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RE: [ga] WLS is dead (or should be): Names Council vote comments

Actually Mr. Kirikos, the Names Council did not vote on rejecting the WLS,
but rather voted to adopt the report.  That was a recognition of the process
the TF used and a recognition that the report adequately represents the view
of those that participated in the Task Force.  It was not approval for the
substance contained within the report.  Please do not confuse the  two

I also think you misunderstand the points raised during the meeting with
respect to the ccTLDs.  After listening to the archives myself, I understood
the debate to focus on whether the ccTLDs should be allowed to vote on
something that they themselves have admitted was a gTLD (and not a ccTLD
issue)  They are voting to impose restrictions on gTLDs that they themselves
would never agree to in a million years.  In fact, interestingly enough the
ccTLDs voted to have ICANN move "hastily to implement the Redemption Grace
Period."  Does this mean that the ccTLDs are agreeing to have ICANN
implement the RGP and that by voting to impose it on the gTLDs, that they
are agreeing to adopt it themselves?  Of course, not.  I believe that is the
concern expressed by the gTLD Constituency representatives.  

By the way, I think it would be great for the ccTLDs to follow ICANN's
mandate and adopt the Redemption Grace Period.

-----Original Message-----
From: George Kirikos [mailto:gkirikos@yahoo.com]
Sent: Wednesday, July 24, 2002 1:47 PM
To: ga@dnso.org
Cc: cpage@dotster.com
Subject: [ga] WLS is dead (or should be): Names Council vote comments


For those who didn't have time to listen to the Names Council
conference call and vote recorded at:


it was interesting (the actual vote on WLS took place at 1 hour and 17
minutes into the MP3, for those who want to fast forward).

The final report of the Transfers Task Force, see:


which, on a CONSENSUS basis rejected WLS, was approved in full by the
Names Council Board, with only the gTLD Constituency voting against it.
Thus, the Names Council vote itself was a CONSENSUS majority against

I believe that the ICANN board would be unwise to allow implementation
of WLS, ignoring that vote of the Names Council and its constituencies,
and also given the ability of negatively affected registrars to issue a
challenge based on my comments at:


and also in the courts.

I found it interesting to note the attempts by some Names Council
members to exclude the ccTLD constituency voting on the WLS (which
could have made it a non-consensus vote), saying that "WLS didn't
affect them", among other arguments. I was appalled that they'd stoop
to those levels, to disenfranchise a constituency once they were
discovered to be anti-WLS (previously, I had thought the ccTLDs were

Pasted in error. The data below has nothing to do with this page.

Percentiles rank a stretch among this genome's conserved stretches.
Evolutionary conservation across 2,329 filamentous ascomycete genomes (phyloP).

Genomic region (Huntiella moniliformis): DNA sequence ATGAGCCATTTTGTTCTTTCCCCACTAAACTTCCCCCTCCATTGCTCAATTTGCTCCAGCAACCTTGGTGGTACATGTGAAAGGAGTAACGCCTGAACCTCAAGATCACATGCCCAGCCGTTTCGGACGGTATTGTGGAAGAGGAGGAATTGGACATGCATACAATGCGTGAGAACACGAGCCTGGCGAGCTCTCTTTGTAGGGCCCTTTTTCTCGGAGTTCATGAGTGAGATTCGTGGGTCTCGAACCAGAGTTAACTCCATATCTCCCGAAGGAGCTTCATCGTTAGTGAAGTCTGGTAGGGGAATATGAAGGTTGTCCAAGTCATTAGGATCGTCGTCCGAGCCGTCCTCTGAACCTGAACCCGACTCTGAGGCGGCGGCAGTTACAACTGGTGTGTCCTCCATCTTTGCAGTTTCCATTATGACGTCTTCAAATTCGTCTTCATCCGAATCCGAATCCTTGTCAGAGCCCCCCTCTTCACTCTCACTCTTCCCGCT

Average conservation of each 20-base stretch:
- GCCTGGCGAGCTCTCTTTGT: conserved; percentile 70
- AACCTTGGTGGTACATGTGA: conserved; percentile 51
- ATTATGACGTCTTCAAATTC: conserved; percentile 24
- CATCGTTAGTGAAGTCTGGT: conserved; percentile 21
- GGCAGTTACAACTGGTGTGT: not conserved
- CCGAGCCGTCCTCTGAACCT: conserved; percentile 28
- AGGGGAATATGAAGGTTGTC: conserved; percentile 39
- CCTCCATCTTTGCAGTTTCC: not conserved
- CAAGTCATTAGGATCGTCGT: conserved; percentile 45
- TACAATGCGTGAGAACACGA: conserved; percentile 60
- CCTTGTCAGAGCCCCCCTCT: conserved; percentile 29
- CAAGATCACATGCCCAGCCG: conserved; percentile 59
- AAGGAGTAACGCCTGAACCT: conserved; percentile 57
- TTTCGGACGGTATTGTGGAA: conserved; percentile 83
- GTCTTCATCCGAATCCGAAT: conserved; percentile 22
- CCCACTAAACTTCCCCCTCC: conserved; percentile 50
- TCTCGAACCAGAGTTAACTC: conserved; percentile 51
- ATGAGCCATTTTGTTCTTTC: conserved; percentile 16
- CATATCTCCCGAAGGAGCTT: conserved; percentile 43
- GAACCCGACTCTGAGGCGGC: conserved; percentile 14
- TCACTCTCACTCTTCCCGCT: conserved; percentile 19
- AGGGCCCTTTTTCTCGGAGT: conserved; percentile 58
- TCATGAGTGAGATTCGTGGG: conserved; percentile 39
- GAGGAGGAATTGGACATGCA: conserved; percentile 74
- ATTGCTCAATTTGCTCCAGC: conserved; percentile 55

pro-WLS, and I was pleasantly surprised that they did their homework
and talked to their members, and reviewed all the arguments and came
out against WLS). I echo the sentiments of another Names Council member
who stated that if someone had a concern about a constituency's
involvement in the Task Force, it should have been made ex-ante, not
ex-post after their final position was made.

Kudos to the Business Council members on the Board. If the GA
disappears, I think that's the "team" I'd want to be on (they seemed to
have the most logical and articulate members). I think Marilyn Cade
deserves great thanks (from those both for AND against WLS) for doing a
fantastic job taking input from all sides, especially given the time
constraints involved.

My predictions:

1) WLS is denied by the ICANN Board by this time next week.
2) SnapNames downsizes, and reduces its price for SnapBacks back to
$49. I don't think they'll go bankrupt, as they have a great service,
although it should not be a monopoly service in my opinion (thus my
opposition to WLS). The downsizing would mostly affect the "political"
employees of SnapNames (i.e. those mostly doing non-technical lobbying
activities), so I don't see this as a bad thing, because those
employees aren't truly "productive" in an economic sense, producing
valuable goods and services for consumers. I expect them to end up with
15 or so employees, a tight group.
3) SnapNames probably introduces an auction service for domain
resellers/buyers to complement their SnapBacks (i.e. competing against
GreatDomains and Afternic), and becomes the top auction marketplace.
4) Verisign renegotiates its R&D commitments of $200 million with
ICANN, to save money (I think they can get it down to $100 million with
not many people caring).
5) The expired names marketplace sees more and more competition and
innovation, with benefits to registrars and consumers.
6) Verisign eventually gets bought out by IBM or Microsoft, for under
$2 billion (2 or 3 year time frame). :)


George Kirikos

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